Assisi, the home town of Francis, like so many Italian towns, is built up high on a mountain. An approaching enemy army could be seen that way and floods would remain safely below. And as the son of a comfortable cloth merchant, who apparently stocked very fine and imported fabrics, Francis had a buck in his pocket. I don't know if the Franciscan scholars would say as much, but perhaps we might say of Francis that he was a party boy, a carouser or lounging rich boy. 

At any rate, at some point after his encounter with the Crucifix of San Damiano and the repair of that church, Francis descended from the top of Assisi to Rivortorto, which means Twisted River, to where the leper-outcasts "lived". The descent was of course, much more than just a geographic re-location, it was a descent from his socio-economic ladder, a descent down into love. And at Rivertorto, Francis became friend and brother to the forgotten and despised ones.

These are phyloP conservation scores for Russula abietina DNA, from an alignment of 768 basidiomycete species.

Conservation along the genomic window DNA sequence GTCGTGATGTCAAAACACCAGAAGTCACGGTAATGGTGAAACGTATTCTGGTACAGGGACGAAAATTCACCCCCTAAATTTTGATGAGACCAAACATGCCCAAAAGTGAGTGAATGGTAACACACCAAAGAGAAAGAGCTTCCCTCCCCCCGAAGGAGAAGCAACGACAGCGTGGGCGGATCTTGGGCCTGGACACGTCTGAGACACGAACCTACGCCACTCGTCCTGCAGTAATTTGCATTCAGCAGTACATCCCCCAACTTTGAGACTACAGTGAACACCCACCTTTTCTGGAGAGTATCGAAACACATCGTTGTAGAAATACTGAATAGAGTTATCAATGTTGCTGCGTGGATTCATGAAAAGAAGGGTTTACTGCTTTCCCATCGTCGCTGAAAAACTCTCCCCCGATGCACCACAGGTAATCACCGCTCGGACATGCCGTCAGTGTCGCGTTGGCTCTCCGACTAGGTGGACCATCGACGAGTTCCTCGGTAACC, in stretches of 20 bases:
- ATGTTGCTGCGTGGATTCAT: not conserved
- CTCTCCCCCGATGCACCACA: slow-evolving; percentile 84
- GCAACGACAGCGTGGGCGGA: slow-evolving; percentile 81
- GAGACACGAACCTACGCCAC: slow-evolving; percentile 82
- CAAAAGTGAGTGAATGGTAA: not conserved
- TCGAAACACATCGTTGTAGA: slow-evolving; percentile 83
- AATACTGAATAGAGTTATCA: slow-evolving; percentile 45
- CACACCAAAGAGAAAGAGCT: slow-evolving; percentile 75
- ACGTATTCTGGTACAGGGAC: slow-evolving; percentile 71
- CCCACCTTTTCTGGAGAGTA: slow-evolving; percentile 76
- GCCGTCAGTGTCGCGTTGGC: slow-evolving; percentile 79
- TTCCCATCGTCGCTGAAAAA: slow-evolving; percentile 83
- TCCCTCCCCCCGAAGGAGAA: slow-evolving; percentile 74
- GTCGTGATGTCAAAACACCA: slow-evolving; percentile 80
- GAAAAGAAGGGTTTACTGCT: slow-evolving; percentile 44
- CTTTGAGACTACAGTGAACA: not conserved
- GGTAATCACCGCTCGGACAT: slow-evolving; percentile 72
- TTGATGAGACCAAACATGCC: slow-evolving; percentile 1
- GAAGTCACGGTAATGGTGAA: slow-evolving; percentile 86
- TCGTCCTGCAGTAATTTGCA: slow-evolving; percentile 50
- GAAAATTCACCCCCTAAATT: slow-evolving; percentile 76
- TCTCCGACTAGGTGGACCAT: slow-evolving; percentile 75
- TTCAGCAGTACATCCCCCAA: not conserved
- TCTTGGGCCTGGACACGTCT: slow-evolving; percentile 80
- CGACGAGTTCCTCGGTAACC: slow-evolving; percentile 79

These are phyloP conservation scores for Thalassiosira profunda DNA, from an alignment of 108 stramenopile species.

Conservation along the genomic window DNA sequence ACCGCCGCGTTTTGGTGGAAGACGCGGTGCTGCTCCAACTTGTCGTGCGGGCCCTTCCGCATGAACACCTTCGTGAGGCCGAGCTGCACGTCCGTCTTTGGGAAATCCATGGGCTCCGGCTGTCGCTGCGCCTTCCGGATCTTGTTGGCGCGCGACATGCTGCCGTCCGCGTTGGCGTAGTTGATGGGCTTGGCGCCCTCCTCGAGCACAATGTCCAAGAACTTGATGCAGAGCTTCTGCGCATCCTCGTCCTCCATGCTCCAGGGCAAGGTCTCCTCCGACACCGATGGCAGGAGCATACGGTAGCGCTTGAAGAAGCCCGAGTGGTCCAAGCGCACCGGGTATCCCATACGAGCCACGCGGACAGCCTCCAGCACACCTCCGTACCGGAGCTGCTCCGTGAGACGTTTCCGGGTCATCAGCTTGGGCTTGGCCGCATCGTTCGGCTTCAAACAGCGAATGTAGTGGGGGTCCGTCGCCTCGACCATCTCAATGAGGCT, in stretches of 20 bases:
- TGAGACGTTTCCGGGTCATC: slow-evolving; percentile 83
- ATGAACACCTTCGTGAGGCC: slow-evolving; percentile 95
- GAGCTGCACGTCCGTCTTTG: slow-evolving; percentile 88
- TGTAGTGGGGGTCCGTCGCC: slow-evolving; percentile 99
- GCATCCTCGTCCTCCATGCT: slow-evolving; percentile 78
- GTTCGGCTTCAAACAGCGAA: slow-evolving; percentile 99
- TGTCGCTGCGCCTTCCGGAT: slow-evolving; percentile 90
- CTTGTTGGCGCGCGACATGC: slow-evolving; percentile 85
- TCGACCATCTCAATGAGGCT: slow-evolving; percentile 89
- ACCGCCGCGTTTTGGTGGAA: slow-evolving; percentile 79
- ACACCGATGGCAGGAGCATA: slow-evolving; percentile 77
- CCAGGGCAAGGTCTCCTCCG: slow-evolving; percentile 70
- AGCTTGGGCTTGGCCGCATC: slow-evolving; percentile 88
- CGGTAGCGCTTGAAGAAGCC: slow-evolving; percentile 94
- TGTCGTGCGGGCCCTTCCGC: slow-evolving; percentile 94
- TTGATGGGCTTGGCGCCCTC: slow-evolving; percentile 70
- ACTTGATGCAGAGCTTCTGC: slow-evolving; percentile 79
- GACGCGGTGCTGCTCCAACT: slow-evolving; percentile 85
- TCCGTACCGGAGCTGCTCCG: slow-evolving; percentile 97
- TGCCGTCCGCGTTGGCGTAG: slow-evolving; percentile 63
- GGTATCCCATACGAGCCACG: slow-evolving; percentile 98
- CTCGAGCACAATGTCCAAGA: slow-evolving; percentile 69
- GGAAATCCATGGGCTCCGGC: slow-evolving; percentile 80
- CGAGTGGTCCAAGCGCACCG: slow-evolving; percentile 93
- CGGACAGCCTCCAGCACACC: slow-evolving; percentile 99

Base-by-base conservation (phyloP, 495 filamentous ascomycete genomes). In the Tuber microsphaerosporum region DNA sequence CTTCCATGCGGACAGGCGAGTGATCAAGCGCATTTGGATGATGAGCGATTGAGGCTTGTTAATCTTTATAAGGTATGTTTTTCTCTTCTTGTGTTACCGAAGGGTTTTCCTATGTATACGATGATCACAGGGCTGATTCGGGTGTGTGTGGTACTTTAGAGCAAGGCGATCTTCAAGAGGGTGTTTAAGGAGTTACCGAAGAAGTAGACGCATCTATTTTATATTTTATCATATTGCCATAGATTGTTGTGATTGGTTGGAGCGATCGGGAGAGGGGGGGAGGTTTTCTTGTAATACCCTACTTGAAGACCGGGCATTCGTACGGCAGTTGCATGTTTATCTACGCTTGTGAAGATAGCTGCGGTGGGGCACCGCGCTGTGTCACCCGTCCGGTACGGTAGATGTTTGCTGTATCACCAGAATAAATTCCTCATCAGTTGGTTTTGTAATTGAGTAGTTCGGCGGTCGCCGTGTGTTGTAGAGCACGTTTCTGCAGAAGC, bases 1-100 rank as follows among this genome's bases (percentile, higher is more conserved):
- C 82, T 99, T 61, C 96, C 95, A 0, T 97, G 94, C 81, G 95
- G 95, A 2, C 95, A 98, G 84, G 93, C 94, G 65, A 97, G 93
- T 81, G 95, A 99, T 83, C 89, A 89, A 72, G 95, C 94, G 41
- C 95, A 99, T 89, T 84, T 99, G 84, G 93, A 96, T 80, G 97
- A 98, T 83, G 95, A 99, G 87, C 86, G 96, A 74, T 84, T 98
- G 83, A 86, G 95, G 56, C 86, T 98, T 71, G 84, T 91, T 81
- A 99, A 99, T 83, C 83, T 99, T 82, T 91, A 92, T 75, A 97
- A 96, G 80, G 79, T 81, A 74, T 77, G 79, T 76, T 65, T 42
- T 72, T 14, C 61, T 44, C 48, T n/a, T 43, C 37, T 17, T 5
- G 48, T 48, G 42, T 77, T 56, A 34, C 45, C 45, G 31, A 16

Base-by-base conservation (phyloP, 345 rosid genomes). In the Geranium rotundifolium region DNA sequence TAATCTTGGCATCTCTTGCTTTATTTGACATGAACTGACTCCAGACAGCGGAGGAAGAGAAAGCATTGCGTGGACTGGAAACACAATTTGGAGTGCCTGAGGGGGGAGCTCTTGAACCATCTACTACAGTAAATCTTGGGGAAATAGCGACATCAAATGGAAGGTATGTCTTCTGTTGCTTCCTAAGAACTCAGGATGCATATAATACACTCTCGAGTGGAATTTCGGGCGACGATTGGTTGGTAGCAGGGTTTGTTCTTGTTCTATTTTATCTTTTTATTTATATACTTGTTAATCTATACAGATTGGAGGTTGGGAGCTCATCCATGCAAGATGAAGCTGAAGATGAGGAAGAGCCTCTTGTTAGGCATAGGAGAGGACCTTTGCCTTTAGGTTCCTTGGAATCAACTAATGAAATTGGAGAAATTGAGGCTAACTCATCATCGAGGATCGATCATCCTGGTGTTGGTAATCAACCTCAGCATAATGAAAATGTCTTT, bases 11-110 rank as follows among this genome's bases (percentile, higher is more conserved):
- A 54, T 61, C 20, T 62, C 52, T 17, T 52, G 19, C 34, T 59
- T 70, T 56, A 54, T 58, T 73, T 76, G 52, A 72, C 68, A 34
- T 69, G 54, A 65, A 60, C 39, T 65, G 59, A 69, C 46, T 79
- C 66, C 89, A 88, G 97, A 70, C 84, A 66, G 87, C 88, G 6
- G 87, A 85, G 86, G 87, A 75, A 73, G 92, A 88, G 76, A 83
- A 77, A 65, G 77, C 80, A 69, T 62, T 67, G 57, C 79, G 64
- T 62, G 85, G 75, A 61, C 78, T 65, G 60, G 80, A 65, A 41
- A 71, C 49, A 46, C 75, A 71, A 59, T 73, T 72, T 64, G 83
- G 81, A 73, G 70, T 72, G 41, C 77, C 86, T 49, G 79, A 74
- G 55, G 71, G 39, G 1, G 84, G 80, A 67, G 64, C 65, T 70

There's an incident in the life of Dorothy Day, a contemporary model of gospel justice, who when a gushing admirer said to her, "Oh Dorothy, you're a living saint," Dorothy responded, "Don't dismiss me so easily." We do that to saints - we make statues and sanitized pictures of them to admire on the wall. But we're supposed to be saints, not admirers of saints. Pope Francis said in his interview that the Church is not a little chapel where only a few can enter or a nest for mediocrity..." The real Francis of Assisi is a threat to that chapel-nest kind of Christian community.